Living modern life by holding onto the past…
May 29, 2012
Stopped off at an antique store on the way home from taking Renee to work at Taylorville Terrace. There is something eerily fascinating yet strangely sad about antique stores. They have a way of making the world feel as if time is standing still, while at the same time urging – pleading – you to get on with your life.
“Life’s too short for antiquing.”
Even as a child of the late-80’s in my mid-20’s, I have always had a deep appreciation for anything generations before my time. I have also consistently been of the opinion that there is something ironically fraudulent about keeping an elementary music textbook, printed circa-1909, in a plastic milk crate on the floor next to an electronic drum set. Or playing a popping pre-war shellac record on a post-9/11 plastic turntable fashioned after a mid-’60’s car radio. But now, taking residence in a home that is at least as old as my grandmother, if not older, and one which lends itself to such treasures, I can purchase these second- or third-hand items and feel like their rightful, original owner. Even if I’m not. Which, I guess, is also somewhat fraudulent.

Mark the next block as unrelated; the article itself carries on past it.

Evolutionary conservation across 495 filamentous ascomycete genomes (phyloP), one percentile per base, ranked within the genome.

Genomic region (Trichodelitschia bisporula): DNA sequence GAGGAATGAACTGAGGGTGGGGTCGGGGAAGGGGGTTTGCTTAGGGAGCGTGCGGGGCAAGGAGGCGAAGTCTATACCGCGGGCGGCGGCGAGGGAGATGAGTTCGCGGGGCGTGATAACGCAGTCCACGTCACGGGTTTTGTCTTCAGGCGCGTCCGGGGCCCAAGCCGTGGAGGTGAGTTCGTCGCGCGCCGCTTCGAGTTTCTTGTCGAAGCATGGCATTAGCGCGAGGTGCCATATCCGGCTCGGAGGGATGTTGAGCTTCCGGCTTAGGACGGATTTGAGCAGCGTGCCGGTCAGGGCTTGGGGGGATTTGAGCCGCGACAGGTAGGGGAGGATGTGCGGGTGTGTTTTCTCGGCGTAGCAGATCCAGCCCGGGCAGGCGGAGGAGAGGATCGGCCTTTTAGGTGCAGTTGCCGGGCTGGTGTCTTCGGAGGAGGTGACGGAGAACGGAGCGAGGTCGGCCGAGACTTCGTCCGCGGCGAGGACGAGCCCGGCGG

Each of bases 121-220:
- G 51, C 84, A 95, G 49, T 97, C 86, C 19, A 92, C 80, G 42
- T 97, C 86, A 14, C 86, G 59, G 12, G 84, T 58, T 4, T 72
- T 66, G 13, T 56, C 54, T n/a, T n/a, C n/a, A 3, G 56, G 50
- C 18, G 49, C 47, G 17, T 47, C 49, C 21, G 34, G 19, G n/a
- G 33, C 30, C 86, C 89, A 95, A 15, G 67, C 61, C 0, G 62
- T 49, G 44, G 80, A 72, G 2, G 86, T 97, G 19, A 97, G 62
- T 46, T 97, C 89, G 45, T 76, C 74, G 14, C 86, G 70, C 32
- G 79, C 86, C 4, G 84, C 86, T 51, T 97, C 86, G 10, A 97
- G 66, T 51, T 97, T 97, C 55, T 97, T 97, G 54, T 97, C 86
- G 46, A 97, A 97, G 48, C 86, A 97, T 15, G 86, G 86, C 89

Today’s acquisitions include an old and slightly wobbly but classic looking wooden frame for my portrait of “Tin-Ear.” Now he looks dignified, hanging above my equally classic looking but much more modern (fraudulent?) oak record player.
I also purchased three novels, all of which pre-date 1932 (I think.) Not quite sure what they are about, but a quick glance through their pages indicate the classic prose I enjoy in novels. Who knows if I will actually get around to enjoying them but, in the least, they will complement Renee’s teapot collection behind the glass cabinet of our hutch (fraud.)
Rounding out today’s ticket: three skeleton keys. I have always wanted a home with skeleton key doors. Now I have one; however, none of the doors have the original keys to accompany the locks. So I purchased some (old) new keys (fraud.) The lady who owns the store said that if the keys don’t work, I could keep exchanging them until I come across some that do. I thought that was nice. I have no intention of using the keys though. I think I’ll just hang them next to the doors for looks. Fraudulent, I know.
Published in: Do-It-Yourself